New York: Crosby Gaige, 1928. First American Edition. Number 259 of 800 copies for sale signed by the author. A lovely Near Fine copy of the book with a large bookplate on the front paste-down and minor offsetting to the half-title, otherwise appearing unread. Gilt top-edge.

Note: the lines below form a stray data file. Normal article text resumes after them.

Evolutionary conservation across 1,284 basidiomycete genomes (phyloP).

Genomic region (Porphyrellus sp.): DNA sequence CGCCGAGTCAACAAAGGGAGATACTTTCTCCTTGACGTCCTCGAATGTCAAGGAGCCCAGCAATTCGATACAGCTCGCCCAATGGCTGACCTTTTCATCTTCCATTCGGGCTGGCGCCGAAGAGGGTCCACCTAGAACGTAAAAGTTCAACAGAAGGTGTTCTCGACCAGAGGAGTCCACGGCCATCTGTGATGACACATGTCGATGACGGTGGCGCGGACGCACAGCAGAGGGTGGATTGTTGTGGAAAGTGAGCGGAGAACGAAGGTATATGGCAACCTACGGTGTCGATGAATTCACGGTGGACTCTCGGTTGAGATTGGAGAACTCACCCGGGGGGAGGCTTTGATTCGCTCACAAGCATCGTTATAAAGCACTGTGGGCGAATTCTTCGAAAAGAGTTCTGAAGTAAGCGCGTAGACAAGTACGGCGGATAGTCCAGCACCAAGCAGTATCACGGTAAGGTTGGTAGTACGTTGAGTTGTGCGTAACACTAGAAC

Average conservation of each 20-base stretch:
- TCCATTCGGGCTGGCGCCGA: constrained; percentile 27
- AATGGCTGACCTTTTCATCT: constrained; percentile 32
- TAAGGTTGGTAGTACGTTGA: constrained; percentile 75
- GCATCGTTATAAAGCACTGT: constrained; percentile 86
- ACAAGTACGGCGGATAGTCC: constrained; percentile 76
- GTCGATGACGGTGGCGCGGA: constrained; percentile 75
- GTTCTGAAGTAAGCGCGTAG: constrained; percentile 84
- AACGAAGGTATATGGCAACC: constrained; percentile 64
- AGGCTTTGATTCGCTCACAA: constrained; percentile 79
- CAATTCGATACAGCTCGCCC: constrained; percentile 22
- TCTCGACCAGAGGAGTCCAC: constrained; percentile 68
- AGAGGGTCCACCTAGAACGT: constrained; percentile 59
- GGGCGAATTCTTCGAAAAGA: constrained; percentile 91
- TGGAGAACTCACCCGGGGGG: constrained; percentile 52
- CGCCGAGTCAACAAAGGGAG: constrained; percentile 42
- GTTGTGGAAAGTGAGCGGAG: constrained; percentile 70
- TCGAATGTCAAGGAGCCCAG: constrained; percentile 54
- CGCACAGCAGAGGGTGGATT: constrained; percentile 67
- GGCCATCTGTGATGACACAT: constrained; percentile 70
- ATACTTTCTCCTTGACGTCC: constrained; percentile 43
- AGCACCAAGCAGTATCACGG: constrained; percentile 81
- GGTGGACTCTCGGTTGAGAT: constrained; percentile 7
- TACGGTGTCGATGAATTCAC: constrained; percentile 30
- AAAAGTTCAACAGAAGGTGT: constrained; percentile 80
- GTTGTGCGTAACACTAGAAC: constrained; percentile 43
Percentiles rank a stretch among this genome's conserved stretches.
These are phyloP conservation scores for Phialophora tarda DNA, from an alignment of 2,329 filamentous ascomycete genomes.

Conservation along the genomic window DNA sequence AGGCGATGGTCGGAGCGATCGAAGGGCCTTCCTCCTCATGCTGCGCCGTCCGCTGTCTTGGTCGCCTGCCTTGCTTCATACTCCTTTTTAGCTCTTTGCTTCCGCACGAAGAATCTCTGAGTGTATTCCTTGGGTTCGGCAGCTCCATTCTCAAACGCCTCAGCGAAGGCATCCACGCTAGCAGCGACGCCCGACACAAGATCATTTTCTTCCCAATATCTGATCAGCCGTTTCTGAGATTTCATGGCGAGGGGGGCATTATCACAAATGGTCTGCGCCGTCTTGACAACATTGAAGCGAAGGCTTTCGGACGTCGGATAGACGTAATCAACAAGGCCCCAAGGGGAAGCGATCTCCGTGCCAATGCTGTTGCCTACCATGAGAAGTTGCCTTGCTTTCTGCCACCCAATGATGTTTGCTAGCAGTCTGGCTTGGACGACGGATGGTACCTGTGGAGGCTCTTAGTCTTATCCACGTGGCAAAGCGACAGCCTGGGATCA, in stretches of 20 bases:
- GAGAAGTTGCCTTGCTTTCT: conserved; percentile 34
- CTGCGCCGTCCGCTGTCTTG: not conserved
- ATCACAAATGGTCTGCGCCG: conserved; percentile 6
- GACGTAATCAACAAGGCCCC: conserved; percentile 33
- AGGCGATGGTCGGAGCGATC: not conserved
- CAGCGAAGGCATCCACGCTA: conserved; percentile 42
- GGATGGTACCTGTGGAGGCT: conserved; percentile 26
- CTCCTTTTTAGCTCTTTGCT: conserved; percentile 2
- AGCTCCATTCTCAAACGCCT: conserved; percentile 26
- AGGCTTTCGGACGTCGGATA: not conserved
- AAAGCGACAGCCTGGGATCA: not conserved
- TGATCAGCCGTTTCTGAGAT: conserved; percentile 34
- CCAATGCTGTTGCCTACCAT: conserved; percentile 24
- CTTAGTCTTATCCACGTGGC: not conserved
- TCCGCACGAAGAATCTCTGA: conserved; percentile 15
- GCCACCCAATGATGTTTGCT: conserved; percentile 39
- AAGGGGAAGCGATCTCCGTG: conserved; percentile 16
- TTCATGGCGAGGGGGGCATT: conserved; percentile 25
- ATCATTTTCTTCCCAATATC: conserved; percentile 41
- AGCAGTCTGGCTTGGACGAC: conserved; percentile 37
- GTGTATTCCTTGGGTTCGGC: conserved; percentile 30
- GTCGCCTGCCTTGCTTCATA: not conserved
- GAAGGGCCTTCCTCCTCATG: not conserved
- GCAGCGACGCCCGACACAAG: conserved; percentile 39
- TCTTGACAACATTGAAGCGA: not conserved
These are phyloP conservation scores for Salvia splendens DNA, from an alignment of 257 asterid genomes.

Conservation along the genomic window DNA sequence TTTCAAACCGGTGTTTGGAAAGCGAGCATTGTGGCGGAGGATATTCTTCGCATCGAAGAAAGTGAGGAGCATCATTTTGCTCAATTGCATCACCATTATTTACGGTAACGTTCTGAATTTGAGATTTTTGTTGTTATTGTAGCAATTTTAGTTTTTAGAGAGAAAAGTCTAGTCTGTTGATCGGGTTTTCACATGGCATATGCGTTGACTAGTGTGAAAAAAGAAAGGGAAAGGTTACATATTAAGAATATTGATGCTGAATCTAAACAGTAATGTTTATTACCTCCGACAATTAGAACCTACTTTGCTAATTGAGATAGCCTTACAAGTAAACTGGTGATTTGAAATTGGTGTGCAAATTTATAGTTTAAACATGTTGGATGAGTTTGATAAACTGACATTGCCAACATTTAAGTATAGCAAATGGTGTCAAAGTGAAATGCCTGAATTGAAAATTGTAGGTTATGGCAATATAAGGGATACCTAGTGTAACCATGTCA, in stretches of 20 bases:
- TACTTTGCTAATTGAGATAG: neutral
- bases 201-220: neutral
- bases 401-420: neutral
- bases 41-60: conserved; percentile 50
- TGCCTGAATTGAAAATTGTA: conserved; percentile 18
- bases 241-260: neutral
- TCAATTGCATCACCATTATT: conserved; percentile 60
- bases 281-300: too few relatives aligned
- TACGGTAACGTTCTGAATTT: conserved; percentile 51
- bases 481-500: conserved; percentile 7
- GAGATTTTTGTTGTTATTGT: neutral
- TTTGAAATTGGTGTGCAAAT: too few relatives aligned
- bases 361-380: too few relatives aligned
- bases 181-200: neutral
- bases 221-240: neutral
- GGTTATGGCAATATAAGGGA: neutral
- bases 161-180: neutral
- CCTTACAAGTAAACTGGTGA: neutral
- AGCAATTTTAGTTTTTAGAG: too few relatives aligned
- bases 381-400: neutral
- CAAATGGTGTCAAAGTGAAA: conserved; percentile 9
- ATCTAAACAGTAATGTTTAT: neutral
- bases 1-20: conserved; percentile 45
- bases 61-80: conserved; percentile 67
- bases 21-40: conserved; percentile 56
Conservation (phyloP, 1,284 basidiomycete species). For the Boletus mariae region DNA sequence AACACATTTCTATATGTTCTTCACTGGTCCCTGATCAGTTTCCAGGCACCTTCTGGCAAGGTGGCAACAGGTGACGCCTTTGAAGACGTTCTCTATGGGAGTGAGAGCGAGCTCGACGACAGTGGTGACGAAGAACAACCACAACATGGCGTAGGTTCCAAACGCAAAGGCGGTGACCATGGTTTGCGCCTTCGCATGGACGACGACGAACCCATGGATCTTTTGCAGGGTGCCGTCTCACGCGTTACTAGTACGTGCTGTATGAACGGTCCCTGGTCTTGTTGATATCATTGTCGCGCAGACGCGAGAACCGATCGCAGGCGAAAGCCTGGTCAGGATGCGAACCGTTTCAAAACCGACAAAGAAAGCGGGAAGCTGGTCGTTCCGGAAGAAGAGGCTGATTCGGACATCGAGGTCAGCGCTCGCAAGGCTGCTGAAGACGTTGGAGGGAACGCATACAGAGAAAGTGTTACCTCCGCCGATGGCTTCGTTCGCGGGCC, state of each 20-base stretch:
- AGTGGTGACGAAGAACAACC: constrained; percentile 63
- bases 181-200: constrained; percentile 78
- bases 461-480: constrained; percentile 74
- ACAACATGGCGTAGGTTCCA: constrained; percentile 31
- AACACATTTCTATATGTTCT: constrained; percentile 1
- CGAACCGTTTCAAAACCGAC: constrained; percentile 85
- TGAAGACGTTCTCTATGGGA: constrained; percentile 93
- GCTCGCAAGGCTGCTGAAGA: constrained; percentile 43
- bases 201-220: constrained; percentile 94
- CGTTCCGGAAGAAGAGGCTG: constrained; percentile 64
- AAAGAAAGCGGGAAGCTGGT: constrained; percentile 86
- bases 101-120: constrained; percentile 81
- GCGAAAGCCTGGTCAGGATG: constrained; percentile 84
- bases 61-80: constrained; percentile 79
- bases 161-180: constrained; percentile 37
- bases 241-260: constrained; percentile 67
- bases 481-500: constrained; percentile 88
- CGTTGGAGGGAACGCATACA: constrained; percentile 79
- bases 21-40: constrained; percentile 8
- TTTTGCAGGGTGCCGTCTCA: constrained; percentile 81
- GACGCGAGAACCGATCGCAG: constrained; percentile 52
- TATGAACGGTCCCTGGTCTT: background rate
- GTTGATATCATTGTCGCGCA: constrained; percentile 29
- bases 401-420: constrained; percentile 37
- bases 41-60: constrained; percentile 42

Released at the height of Woolf's literary celebrity, Orlando was a thrill to contemporary reviewers: "Those who open Orlando expecting another novel in the vein of Mrs. Dalloway and To the Lighthouse will discover, to their joy or sorrow, that once more Mrs. Woolf has broken with tradition and convention and has set out to explore still another fourth dimension of writing...In this new work she is largely preoccupied with the time element in character and human relationships, and with a statement of the exact complexion of that intangible moment...which we refer to as the present" (Contemporary New York Times review). Blending literary narrative with feminist theory, Orlando explores Einstein's theory of relativity through the lens of a single life that is spread and evolves throughout centuries. "At the beginning of the book, Orlando is a [Elizabethan era] boy of 16, melancholy, indolent, loving solitude and given to writing poetry...the book ends on the 11th October 1928, and Orlando is a thoroughly modern matron of 36 who has published a successful book of poems and has evolved a hard-earned philosophy of life" (Cleveland). The result is an allegory that questions the stability of any human category -- individual character, gender, selfhood -- and a novel that considers how time causes change on micro and macro levels. A testament to Woolf's innovative mind, and to her role as one of the most important early contributors to feminist and queer literature. Near Fine (Item #2262)